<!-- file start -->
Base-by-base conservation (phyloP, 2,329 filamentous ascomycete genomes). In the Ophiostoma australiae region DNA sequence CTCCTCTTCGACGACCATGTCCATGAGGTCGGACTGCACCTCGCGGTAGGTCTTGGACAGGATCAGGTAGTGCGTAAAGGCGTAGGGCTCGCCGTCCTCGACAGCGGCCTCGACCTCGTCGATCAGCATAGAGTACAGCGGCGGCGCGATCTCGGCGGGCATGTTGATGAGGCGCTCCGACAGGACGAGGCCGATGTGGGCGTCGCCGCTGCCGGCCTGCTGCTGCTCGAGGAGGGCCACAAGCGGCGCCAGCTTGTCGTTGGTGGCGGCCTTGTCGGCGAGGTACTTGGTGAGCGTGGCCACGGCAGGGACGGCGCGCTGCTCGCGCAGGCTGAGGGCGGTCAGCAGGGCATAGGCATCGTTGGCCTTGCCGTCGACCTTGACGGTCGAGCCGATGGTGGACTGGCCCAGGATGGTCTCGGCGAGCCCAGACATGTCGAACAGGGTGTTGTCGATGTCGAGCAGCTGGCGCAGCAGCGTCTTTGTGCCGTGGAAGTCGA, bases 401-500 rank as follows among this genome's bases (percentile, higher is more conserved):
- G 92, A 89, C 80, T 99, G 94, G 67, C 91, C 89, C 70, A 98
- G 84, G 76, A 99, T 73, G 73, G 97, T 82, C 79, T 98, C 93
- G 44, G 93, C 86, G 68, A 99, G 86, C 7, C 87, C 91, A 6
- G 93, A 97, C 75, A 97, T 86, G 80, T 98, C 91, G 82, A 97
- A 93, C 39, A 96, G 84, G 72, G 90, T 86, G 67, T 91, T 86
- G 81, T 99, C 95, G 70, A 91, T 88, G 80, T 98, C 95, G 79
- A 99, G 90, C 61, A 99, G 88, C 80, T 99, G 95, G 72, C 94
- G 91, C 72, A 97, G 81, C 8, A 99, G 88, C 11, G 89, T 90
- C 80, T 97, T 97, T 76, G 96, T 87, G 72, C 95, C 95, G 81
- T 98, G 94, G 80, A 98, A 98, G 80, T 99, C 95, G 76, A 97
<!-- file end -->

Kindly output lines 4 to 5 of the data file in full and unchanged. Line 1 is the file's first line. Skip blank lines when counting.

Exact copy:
- G 44, G 93, C 86, G 68, A 99, G 86, C 7, C 87, C 91, A 6
- G 93, A 97, C 75, A 97, T 86, G 80, T 98, C 91, G 82, A 97